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JACK WEATHERLY: ‘The Post’ is a retelling of history to shape the present

JACK WEATHERLY

What’s the “back story” on the recent release of “The Post,” what amounts to a prequel of “All the President’s Men”?

Good question.

A newsroom has always been a stage that lends itself to dramatization.

“The President’s Men,” released in 1976, is still a terrific movie, with Robert Redford and Dustin Hoffman playing Woodward and Bernstein in their landmark Watergate investigative reporting that brought down the Nixon White House.

“Spotlight,” which won the Best Picture Oscar in 2016 for its portrayal of The Boston Globe’s work exposing the institutionalized sexual abuse of children by Roman Catholic priests.

But “The Post” is a story more about publisher Katharine Graham and her professional relationship with Executive Editor Ben Bradlee.

Meryl Streep and Tom Hanks, two of America’s biggest stars, are cast in those roles.

Which raises the question: who plays Nixon? Well, no one. He doesn’t merit a role.

But the focus is on someone who does not appear in the movie – couldn’t have appeared as a character because this was the early ‘70s.

Donald Trump’s presidency wasn’t even a gleam in the eye of the budding real estate magnate in his early 20s.

But for the current overheated generation this is Nixon-as-Trump. Or Trump-as-Nixon.

A sort of roman a clef, Hollywood style.

Director Steven Spielberg said he jumped at the chance to make the movie because he wanted to say something about Trump, who has nothing good to say about the news media, except for Fox. Get it?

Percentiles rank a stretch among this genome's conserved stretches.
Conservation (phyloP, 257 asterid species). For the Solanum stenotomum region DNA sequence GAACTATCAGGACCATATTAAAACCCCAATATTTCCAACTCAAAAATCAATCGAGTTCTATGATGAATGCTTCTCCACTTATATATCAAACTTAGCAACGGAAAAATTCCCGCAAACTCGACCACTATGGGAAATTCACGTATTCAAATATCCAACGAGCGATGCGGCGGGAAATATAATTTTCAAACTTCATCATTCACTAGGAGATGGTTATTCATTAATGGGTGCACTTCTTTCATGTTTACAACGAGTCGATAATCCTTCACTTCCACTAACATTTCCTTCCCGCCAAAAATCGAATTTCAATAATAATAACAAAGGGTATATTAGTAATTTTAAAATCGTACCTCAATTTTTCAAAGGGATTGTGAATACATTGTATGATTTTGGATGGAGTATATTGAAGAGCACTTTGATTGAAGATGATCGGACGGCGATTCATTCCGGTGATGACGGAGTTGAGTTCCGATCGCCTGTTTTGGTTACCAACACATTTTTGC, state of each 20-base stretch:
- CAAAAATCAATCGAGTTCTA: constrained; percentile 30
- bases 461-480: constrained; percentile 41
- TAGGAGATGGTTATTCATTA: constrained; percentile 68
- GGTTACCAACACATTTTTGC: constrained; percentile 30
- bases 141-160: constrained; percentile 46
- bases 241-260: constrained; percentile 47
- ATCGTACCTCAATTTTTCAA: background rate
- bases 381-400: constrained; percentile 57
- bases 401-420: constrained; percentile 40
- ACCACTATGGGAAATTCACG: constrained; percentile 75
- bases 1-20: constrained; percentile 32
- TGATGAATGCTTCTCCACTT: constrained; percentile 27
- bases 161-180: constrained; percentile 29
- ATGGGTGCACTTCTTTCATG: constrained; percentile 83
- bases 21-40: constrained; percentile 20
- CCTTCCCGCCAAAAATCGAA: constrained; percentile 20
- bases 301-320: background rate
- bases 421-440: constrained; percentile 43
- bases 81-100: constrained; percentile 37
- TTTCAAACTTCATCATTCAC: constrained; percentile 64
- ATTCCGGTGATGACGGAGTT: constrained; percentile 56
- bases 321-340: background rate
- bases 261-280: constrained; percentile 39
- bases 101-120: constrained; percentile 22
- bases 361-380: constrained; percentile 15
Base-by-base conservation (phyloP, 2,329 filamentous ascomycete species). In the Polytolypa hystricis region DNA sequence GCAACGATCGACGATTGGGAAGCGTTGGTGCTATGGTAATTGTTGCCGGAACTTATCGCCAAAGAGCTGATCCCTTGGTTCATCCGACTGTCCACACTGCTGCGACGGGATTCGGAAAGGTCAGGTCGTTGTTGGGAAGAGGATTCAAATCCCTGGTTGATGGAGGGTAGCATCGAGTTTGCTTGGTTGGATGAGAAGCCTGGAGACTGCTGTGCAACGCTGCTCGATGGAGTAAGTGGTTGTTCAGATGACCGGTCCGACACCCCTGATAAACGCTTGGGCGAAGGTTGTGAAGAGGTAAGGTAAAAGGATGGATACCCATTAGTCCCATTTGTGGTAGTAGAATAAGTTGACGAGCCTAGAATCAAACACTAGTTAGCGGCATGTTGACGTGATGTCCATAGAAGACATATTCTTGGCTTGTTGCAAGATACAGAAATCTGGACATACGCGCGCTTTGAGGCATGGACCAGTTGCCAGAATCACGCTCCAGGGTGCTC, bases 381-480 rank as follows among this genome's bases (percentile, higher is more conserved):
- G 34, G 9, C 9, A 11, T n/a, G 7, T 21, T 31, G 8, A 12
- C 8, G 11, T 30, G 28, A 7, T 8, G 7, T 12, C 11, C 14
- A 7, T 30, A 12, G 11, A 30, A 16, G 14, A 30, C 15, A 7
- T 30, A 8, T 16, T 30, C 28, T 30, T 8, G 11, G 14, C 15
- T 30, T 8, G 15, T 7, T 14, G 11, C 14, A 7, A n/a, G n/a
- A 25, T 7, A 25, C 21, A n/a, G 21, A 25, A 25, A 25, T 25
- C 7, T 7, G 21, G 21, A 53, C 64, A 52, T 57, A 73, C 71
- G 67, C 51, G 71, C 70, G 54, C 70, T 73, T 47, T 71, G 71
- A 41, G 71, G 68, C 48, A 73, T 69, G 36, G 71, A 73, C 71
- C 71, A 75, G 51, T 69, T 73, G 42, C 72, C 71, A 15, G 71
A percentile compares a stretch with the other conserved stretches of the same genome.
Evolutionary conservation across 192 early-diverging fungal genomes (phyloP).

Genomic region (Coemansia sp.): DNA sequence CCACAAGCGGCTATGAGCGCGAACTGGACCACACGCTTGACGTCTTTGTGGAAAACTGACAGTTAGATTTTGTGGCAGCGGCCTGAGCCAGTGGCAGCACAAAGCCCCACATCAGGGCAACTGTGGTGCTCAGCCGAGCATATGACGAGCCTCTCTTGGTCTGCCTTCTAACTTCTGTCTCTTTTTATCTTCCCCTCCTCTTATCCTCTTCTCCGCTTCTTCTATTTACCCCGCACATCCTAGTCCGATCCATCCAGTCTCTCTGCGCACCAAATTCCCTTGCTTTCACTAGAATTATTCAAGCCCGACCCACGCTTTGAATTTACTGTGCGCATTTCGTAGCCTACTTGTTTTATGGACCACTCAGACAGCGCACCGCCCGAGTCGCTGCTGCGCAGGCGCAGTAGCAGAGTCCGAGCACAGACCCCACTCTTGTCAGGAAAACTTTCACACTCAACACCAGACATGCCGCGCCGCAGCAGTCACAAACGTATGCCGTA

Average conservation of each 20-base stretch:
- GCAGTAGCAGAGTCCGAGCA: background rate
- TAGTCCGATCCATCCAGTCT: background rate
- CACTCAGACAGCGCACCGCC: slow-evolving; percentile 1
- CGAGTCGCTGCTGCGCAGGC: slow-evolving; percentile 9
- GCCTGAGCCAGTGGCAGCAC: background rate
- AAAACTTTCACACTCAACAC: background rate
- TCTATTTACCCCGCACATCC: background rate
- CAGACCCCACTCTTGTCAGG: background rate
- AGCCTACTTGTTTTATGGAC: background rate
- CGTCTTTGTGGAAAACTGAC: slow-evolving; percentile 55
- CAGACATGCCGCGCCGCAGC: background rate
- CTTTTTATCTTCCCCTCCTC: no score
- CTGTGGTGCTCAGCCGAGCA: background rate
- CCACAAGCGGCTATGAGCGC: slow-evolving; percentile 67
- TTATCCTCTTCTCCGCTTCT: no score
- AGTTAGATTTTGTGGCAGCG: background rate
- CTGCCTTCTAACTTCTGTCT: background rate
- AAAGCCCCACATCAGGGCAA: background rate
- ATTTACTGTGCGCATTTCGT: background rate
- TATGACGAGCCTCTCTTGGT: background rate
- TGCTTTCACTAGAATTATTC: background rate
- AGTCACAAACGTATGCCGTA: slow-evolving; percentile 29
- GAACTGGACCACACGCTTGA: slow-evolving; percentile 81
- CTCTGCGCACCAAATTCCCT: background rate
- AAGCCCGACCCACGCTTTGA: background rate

Streep may have had a personal interest. After all, Trump, in one of his incessant tweets, said she was an overrated actress, after she had criticized him.

The result is an attempt at reshaping history, with an eye to affecting present and future perceptions of reality.

And the rush to judgment – as any good newspaperman knows – leads to mistakes and, often, collateral damage.

New York Times alumni from the Pentagon Papers era voiced scathing criticism of the movie’s concept, which focuses on the paper that followed the Times’ lead on the story about the leaking of Department of Defense papers showing that the government was lying to the citizenry about how the Vietnam war was faring.

The Washington Post came into its own soon thereafter when Woodward and Bernstein broke their own huge story, Watergate, which spawned a whole generation of aspiring journalists (this writer included).

Interestingly, Graham did not even merit a role in “All the President’s Men.”

But in “The Post” she is the reluctant publisher who is goaded by Bradlee to act her role and back her news organization.

Katharine Graham’s husband, Phil, had been publisher (he married the owner’s daughter) until his death in August 1963, three months before the assassination of John F. Kennedy.

To the movie’s credit, there is a scene in which Katharine, confronts Ben about his younger days as a reporter when he crossed the line of objectivity in his coverage of Kennedy, a close friend with plenty to hide.

Historical authenticity scores some points in small ways. The tabletop television sets in the newsroom are turned off after “breaking news” interrupts regular programing in the days before 24-hour cable TV coverage and eons before personal computers and cell phones, much less smart phones and social media. Smoking was everywhere and incessant. And type was set in lead on linotype machines.

Yes, technology and society have changed remarkably from the time in which this movie is set.

But some things have not. And never should. Like getting the facts and getting the story and getting it right. Those are standards that should never change.

Anyone who says otherwise is just making up stuff.

» Contact Mississippi Business Journal staff writer Jack Weatherly at jack.weatherly@msbusiness.com or (601) 364-1016.

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